Computer game distributor Valve will start hosting non-gaming programs on its Steam software-downloading and maintenance service as it tries to break out from the confines of the gaming community.
Starting on September 5, Steam will host a number of applications that aren't games, the company said yesterday. Though no titles were mentioned, Valve stated that a range of software would be offered through the platform, including both creativity and productivity apps.
Steam is not often thought of as a cloud service, but it has proved to be an effective digital distribution platform, one for managing the process of downloading and installing software on Windows, Macintosh and - available soon - Linux computers. Thus far, more than 40 million gamers have used the software to download Valve and third-party games. In 2011, Steam was used to download more than 780PB of gaming software, almost double the amount downloaded the year prior.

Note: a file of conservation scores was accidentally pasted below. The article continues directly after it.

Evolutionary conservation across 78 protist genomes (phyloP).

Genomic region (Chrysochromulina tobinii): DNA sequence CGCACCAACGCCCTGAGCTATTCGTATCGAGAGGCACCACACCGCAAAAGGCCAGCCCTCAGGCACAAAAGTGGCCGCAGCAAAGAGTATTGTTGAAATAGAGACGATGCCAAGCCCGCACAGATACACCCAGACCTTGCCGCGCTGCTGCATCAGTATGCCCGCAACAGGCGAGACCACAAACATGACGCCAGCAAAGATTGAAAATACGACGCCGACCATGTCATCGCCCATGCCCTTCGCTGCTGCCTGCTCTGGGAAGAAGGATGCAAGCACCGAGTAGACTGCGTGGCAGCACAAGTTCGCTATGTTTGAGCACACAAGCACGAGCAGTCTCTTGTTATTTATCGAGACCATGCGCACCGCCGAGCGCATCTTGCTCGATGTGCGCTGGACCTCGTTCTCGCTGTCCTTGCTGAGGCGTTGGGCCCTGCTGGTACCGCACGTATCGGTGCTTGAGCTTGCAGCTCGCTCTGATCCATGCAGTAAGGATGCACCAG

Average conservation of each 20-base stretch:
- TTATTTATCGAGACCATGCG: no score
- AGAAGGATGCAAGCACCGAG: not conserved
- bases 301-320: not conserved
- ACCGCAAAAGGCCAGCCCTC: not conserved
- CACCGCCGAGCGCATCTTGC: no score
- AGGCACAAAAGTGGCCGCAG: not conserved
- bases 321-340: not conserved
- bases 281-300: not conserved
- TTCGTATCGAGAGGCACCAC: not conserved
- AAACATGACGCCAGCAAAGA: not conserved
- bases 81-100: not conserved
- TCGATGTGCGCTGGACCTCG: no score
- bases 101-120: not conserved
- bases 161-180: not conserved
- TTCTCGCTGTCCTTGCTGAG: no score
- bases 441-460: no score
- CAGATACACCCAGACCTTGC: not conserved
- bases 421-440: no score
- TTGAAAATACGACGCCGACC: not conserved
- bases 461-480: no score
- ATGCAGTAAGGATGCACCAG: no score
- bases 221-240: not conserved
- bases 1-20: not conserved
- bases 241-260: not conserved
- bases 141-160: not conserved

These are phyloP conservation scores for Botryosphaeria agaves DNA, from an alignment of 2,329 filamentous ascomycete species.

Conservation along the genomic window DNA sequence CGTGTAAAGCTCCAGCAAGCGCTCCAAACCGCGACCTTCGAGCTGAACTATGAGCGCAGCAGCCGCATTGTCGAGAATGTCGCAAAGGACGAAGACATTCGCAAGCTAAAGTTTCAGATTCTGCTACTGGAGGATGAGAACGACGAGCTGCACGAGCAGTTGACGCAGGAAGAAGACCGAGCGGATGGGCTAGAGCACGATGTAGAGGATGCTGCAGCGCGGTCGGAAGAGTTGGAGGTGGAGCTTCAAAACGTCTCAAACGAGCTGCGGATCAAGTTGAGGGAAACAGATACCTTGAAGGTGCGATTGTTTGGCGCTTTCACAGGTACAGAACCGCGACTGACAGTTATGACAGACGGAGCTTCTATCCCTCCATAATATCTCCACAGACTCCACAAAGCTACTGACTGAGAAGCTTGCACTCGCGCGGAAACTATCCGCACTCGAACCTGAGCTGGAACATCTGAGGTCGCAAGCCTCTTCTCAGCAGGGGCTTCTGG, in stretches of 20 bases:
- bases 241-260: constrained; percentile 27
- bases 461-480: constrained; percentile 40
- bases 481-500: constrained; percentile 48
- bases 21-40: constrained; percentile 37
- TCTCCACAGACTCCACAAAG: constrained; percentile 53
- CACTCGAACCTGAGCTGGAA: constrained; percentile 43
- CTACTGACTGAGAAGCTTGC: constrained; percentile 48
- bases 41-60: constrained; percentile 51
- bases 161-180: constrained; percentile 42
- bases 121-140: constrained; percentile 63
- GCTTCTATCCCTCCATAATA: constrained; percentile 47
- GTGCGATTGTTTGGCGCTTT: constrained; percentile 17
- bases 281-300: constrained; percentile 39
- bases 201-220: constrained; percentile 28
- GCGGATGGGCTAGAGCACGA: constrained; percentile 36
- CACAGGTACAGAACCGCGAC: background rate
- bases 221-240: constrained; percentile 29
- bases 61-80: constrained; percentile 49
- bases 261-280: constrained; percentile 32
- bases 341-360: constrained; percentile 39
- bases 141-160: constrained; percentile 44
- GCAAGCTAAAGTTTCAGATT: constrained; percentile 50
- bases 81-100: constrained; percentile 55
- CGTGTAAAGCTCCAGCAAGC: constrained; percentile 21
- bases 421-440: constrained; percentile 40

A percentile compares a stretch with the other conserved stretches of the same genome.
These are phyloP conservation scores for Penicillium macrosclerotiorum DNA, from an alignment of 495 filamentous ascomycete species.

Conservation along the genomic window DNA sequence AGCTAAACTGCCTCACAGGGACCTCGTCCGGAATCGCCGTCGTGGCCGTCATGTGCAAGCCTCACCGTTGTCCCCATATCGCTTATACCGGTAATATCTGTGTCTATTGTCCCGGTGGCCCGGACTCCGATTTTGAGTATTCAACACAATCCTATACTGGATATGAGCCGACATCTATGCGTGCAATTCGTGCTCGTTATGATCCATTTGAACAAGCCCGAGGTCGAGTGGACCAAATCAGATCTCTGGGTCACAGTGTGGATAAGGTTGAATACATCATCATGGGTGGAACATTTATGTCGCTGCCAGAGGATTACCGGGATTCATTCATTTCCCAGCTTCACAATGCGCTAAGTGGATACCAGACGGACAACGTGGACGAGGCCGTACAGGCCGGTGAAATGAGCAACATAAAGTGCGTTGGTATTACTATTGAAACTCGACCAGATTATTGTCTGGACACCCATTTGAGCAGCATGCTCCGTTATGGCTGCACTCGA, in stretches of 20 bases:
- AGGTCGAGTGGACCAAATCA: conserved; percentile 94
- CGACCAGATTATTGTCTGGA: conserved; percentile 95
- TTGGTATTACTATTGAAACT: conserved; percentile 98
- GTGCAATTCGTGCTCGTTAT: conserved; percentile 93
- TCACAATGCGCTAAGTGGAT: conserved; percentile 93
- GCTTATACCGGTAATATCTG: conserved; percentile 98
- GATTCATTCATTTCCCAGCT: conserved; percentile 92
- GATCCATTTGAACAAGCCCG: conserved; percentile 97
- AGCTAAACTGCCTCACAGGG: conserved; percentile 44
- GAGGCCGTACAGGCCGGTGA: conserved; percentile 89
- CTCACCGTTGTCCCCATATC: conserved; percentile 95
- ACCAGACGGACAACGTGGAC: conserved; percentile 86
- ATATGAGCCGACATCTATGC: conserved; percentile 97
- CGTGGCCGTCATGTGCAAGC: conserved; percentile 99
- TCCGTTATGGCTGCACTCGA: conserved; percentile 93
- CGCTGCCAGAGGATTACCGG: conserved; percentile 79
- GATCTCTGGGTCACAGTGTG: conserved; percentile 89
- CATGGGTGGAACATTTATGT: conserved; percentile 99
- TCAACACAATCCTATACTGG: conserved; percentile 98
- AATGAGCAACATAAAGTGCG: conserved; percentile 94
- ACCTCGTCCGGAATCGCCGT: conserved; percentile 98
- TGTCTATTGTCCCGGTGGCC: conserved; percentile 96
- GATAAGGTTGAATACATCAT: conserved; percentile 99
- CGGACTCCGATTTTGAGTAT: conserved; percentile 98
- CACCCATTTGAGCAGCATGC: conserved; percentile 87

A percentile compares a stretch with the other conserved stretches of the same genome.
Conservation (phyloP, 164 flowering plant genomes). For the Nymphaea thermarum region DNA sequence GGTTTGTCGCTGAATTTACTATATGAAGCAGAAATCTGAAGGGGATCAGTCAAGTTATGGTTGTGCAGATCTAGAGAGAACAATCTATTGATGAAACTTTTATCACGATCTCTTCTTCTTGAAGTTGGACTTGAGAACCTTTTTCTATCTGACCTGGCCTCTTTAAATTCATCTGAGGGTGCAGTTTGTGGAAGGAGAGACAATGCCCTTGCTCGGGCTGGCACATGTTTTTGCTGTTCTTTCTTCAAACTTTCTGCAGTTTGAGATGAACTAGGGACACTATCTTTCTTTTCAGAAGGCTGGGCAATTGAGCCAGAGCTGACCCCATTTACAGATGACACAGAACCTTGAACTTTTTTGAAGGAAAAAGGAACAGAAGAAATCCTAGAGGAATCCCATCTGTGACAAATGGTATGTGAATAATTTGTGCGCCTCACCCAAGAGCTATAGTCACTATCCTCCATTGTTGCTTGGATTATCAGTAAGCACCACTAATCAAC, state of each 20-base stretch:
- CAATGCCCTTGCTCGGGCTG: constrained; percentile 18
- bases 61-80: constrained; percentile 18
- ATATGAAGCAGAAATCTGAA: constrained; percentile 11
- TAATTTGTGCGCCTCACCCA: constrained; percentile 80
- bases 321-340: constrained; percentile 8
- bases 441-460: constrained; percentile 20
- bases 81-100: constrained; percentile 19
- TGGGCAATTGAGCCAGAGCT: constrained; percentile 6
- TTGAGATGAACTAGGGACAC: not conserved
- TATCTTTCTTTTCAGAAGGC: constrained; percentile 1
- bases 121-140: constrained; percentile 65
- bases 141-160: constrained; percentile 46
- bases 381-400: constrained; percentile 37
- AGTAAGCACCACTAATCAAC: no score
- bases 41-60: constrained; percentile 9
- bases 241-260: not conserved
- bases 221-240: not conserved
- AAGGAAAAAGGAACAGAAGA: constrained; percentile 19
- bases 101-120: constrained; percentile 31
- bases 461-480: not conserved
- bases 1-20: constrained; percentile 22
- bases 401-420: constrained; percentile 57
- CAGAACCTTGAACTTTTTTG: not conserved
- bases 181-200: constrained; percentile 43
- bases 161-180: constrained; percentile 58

The Steam platform could provide many additional features for software companies to distribute their wares. The software has DRM (digital rights management) to control copying of software across multiple computers, and a mechanism to push updates to the purchased software. Users can peruse new titles in an online store. The service will also offer a hosted storage service, where users could save their work or configuration settings.
After the September 5 launch of the initial set of titles, Valve will add more software titles on an ongoing basis. Developers can submit their programs through Stream Greenlight, a community site where Steam users pick releases they would like to see distributed on the platform.